If you think the timing belt is not so important a part which worth your immediate repair, then you’re absolutely wrong. The timing belt means a lot to the engine, if it fails, the engine also fails to perform its deed, and your car hereby goes to sleep.
In our article today, we will give you a clear idea of what the timing belt does for your engine and when you should change it.
Each timing belt change should be around 60k to 100k miles
What does the timing belt do for your engine?
Being a part of the internal combustion engines, the timing belt is in charge of synchronizing the functions of the engines. It is in charge of the crankshaft and camshaft’s rotation, and allows gas and air in and out by controlling the opening and closing of many valves of the engine, thereby allowing the fuel to ignite in the combustion chamber. During the explosion, the valves are there to stress the pistons down.
To ensure the whole process take place properly, the valves should open and close at the right time. Besides, the valves and the pistons should be in the right position. For each cylinder, the valves will open at a different time.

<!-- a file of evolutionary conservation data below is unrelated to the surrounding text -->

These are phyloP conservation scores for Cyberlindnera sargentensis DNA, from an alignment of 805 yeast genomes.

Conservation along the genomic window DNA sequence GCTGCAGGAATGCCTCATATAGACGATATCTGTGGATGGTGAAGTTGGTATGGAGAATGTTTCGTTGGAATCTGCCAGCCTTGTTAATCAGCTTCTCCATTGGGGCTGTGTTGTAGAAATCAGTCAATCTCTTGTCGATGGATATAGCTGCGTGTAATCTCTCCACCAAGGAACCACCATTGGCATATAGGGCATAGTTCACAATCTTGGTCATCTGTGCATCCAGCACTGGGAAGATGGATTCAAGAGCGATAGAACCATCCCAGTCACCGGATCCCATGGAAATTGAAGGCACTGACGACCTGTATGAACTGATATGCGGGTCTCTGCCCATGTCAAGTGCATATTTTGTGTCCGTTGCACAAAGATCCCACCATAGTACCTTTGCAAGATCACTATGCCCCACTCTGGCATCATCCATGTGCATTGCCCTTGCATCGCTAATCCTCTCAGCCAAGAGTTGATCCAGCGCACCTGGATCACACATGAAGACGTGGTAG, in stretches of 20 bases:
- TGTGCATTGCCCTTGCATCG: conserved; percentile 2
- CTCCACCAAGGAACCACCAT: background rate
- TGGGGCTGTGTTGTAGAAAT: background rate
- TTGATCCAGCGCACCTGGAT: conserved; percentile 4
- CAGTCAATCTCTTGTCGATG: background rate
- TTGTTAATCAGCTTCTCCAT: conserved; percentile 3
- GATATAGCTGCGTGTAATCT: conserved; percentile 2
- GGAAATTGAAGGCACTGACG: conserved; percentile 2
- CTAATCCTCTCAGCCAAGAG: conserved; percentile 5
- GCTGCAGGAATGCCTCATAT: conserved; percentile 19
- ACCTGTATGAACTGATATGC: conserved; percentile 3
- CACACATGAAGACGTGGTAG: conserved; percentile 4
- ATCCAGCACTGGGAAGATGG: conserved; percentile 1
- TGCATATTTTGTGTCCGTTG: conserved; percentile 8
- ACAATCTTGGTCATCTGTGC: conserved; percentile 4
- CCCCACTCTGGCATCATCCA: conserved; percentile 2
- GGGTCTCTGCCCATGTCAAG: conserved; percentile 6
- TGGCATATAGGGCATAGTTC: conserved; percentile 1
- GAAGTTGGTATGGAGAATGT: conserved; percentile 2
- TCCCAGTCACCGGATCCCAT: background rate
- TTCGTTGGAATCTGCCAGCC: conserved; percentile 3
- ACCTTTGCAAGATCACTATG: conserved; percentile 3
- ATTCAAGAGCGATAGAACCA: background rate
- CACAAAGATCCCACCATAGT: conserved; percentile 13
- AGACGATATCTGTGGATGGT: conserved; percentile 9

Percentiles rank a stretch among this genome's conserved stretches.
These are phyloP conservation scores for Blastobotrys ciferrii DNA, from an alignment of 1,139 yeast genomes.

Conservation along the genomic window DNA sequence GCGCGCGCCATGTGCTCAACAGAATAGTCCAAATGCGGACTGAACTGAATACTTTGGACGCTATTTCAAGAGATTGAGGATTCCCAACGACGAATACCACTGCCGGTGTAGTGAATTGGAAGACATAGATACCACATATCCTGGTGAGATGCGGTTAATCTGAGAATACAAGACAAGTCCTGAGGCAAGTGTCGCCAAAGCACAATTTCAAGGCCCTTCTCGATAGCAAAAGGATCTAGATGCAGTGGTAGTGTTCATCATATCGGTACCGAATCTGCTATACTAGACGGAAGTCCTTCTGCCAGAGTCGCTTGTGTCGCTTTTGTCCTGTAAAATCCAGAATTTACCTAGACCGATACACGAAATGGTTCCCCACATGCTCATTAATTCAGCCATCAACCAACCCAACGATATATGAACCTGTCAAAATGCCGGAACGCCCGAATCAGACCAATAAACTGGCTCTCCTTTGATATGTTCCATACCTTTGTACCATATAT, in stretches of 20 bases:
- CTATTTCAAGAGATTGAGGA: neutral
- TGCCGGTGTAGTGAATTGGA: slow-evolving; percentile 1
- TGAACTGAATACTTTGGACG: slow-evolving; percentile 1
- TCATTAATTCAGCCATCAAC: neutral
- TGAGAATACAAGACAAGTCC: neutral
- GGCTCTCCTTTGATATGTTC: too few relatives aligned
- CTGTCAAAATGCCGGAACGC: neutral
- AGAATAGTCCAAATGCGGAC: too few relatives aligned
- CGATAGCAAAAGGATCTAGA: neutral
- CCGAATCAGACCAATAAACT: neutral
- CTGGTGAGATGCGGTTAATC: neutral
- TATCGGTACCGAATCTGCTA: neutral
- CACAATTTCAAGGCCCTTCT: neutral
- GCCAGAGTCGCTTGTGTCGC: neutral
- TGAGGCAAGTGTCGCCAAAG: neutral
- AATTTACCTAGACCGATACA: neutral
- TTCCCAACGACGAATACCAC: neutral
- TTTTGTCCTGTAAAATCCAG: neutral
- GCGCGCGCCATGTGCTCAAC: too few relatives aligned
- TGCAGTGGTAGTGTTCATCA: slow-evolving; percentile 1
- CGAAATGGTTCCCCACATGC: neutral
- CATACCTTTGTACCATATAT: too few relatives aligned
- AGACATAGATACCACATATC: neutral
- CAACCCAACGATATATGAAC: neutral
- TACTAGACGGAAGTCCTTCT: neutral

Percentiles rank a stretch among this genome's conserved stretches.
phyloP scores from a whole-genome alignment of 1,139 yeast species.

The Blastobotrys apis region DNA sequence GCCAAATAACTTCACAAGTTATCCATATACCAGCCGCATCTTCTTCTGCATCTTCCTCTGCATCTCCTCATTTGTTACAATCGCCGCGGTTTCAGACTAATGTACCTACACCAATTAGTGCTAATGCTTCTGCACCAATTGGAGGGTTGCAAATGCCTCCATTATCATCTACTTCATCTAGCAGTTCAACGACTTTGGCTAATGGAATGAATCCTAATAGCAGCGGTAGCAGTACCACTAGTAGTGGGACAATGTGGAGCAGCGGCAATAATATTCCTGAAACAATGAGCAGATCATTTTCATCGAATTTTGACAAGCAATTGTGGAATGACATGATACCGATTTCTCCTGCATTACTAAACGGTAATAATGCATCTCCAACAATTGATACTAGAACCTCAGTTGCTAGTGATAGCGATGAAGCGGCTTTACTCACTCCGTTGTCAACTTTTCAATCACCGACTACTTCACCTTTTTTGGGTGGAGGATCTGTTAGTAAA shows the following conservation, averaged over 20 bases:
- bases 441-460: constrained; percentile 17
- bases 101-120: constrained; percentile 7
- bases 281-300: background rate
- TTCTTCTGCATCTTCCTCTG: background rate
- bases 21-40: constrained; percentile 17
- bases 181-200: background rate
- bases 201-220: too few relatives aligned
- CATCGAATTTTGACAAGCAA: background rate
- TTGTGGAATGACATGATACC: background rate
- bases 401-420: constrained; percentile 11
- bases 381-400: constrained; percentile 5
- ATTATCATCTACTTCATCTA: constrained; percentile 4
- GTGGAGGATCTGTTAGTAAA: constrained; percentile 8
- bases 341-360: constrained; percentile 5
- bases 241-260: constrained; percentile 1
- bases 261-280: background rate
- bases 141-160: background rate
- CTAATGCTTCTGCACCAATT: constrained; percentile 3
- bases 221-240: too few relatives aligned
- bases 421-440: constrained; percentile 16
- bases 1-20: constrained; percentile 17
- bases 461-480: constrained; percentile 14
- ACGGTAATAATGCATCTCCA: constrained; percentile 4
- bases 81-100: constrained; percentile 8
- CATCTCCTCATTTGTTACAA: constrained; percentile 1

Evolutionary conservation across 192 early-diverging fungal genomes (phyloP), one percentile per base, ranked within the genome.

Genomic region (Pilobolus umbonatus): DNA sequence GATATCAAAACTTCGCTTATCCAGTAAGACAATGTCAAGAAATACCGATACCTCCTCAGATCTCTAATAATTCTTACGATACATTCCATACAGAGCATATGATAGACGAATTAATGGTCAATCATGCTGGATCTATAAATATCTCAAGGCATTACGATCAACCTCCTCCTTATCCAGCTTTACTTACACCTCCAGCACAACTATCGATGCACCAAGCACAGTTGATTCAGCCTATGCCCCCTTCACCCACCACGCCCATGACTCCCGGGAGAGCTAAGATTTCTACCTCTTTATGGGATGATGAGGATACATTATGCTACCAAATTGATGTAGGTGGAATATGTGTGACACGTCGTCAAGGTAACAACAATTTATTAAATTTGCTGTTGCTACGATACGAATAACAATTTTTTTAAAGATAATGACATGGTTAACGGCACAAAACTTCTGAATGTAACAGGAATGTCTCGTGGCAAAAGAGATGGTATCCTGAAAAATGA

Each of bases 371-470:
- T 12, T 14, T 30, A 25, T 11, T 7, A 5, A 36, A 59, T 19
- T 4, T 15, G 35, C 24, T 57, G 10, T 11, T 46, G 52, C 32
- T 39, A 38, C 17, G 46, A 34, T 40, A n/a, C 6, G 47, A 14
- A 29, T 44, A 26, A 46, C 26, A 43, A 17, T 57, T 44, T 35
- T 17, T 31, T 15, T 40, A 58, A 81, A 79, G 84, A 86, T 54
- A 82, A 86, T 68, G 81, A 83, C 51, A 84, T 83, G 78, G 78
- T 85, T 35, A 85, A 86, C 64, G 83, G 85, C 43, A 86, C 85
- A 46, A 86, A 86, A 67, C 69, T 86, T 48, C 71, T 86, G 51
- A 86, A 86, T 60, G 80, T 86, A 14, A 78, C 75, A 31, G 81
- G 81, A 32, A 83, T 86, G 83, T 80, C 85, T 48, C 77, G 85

When the timing belt breaks, the valves will fail to open at the right time, and cause damage to the engine by hitting larger pistons.
When should you change your timing belt?
It’s extremely hard to spot an imminent death of a timing belt; therefore, just bear in mind that the milestone for each timing belt change should be around 60k to 100k miles, which is recommended by most auto brand’s manuals and mechanics as well.
Car owners have long been accustomed to replacing their timing belts only when they have gone broken. A broken timing belt costs a lot more to replace than a brand-new belt if it caused damages to the pistons, valves or water pump. Prevention is better than cure. Don’t wait for your timing belt to really break to have your replacement.
Video: What To Do When Your Timing Belt Breaks